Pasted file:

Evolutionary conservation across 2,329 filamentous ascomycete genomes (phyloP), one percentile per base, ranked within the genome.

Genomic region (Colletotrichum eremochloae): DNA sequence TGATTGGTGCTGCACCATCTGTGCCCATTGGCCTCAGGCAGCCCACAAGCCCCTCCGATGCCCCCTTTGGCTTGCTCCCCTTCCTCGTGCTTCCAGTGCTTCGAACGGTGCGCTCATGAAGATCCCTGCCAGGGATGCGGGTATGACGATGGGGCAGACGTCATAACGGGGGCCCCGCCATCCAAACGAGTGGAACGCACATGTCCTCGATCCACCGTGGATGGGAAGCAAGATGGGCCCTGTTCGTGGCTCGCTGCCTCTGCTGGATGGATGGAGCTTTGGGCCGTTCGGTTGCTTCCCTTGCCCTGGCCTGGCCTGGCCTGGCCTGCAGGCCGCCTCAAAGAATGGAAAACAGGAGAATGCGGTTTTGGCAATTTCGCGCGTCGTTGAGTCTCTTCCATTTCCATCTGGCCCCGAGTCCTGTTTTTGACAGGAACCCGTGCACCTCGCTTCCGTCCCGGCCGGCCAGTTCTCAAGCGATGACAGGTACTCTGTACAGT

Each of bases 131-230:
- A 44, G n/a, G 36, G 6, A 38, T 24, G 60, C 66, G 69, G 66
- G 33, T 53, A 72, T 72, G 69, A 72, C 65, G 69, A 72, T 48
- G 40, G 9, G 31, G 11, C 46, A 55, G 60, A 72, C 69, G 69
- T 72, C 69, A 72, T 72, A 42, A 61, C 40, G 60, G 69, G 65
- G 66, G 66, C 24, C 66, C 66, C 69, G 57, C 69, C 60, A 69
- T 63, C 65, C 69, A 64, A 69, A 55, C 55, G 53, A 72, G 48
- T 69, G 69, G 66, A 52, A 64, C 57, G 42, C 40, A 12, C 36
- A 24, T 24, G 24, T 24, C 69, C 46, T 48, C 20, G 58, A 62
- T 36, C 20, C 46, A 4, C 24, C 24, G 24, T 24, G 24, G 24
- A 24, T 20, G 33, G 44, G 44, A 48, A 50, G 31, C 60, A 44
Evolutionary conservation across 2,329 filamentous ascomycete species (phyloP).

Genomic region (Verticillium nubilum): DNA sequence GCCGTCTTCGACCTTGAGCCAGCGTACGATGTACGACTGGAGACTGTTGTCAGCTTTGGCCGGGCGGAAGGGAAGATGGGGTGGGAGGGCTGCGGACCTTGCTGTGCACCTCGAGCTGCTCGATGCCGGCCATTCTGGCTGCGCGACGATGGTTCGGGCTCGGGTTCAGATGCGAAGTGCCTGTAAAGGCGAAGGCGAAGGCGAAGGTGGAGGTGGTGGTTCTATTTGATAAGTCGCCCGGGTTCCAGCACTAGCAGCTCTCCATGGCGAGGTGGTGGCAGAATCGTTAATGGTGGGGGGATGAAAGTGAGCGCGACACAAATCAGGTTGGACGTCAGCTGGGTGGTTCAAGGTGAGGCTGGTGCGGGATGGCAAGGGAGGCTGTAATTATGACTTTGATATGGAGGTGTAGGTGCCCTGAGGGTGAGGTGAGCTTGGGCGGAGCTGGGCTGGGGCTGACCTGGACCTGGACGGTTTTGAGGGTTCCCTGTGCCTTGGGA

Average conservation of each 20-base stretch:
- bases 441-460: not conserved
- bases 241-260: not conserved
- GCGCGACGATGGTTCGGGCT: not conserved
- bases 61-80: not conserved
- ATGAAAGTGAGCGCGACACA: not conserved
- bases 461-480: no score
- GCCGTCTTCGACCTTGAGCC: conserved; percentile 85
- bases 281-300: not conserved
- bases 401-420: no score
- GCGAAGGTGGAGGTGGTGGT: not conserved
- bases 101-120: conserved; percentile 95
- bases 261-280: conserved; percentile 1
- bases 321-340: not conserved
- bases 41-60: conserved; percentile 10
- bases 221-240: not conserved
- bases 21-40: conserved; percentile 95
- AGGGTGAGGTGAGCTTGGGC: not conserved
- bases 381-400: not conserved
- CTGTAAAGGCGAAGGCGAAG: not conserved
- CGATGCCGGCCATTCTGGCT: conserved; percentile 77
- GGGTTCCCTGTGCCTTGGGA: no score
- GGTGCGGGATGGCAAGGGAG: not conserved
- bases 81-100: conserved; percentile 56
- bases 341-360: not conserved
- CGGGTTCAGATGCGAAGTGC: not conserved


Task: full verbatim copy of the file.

Evolutionary conservation across 2,329 filamentous ascomycete genomes (phyloP), one percentile per base, ranked within the genome.

Genomic region (Colletotrichum eremochloae): DNA sequence TGATTGGTGCTGCACCATCTGTGCCCATTGGCCTCAGGCAGCCCACAAGCCCCTCCGATGCCCCCTTTGGCTTGCTCCCCTTCCTCGTGCTTCCAGTGCTTCGAACGGTGCGCTCATGAAGATCCCTGCCAGGGATGCGGGTATGACGATGGGGCAGACGTCATAACGGGGGCCCCGCCATCCAAACGAGTGGAACGCACATGTCCTCGATCCACCGTGGATGGGAAGCAAGATGGGCCCTGTTCGTGGCTCGCTGCCTCTGCTGGATGGATGGAGCTTTGGGCCGTTCGGTTGCTTCCCTTGCCCTGGCCTGGCCTGGCCTGGCCTGCAGGCCGCCTCAAAGAATGGAAAACAGGAGAATGCGGTTTTGGCAATTTCGCGCGTCGTTGAGTCTCTTCCATTTCCATCTGGCCCCGAGTCCTGTTTTTGACAGGAACCCGTGCACCTCGCTTCCGTCCCGGCCGGCCAGTTCTCAAGCGATGACAGGTACTCTGTACAGT

Each of bases 131-230:
- A 44, G n/a, G 36, G 6, A 38, T 24, G 60, C 66, G 69, G 66
- G 33, T 53, A 72, T 72, G 69, A 72, C 65, G 69, A 72, T 48
- G 40, G 9, G 31, G 11, C 46, A 55, G 60, A 72, C 69, G 69
- T 72, C 69, A 72, T 72, A 42, A 61, C 40, G 60, G 69, G 65
- G 66, G 66, C 24, C 66, C 66, C 69, G 57, C 69, C 60, A 69
- T 63, C 65, C 69, A 64, A 69, A 55, C 55, G 53, A 72, G 48
- T 69, G 69, G 66, A 52, A 64, C 57, G 42, C 40, A 12, C 36
- A 24, T 24, G 24, T 24, C 69, C 46, T 48, C 20, G 58, A 62
- T 36, C 20, C 46, A 4, C 24, C 24, G 24, T 24, G 24, G 24
- A 24, T 20, G 33, G 44, G 44, A 48, A 50, G 31, C 60, A 44
Evolutionary conservation across 2,329 filamentous ascomycete species (phyloP).

Genomic region (Verticillium nubilum): DNA sequence GCCGTCTTCGACCTTGAGCCAGCGTACGATGTACGACTGGAGACTGTTGTCAGCTTTGGCCGGGCGGAAGGGAAGATGGGGTGGGAGGGCTGCGGACCTTGCTGTGCACCTCGAGCTGCTCGATGCCGGCCATTCTGGCTGCGCGACGATGGTTCGGGCTCGGGTTCAGATGCGAAGTGCCTGTAAAGGCGAAGGCGAAGGCGAAGGTGGAGGTGGTGGTTCTATTTGATAAGTCGCCCGGGTTCCAGCACTAGCAGCTCTCCATGGCGAGGTGGTGGCAGAATCGTTAATGGTGGGGGGATGAAAGTGAGCGCGACACAAATCAGGTTGGACGTCAGCTGGGTGGTTCAAGGTGAGGCTGGTGCGGGATGGCAAGGGAGGCTGTAATTATGACTTTGATATGGAGGTGTAGGTGCCCTGAGGGTGAGGTGAGCTTGGGCGGAGCTGGGCTGGGGCTGACCTGGACCTGGACGGTTTTGAGGGTTCCCTGTGCCTTGGGA

Average conservation of each 20-base stretch:
- bases 441-460: not conserved
- bases 241-260: not conserved
- GCGCGACGATGGTTCGGGCT: not conserved
- bases 61-80: not conserved
- ATGAAAGTGAGCGCGACACA: not conserved
- bases 461-480: no score
- GCCGTCTTCGACCTTGAGCC: conserved; percentile 85
- bases 281-300: not conserved
- bases 401-420: no score
- GCGAAGGTGGAGGTGGTGGT: not conserved
- bases 101-120: conserved; percentile 95
- bases 261-280: conserved; percentile 1
- bases 321-340: not conserved
- bases 41-60: conserved; percentile 10
- bases 221-240: not conserved
- bases 21-40: conserved; percentile 95
- AGGGTGAGGTGAGCTTGGGC: not conserved
- bases 381-400: not conserved
- CTGTAAAGGCGAAGGCGAAG: not conserved
- CGATGCCGGCCATTCTGGCT: conserved; percentile 77
- GGGTTCCCTGTGCCTTGGGA: no score
- GGTGCGGGATGGCAAGGGAG: not conserved
- bases 81-100: conserved; percentile 56
- bases 341-360: not conserved
- CGGGTTCAGATGCGAAGTGC: not conserved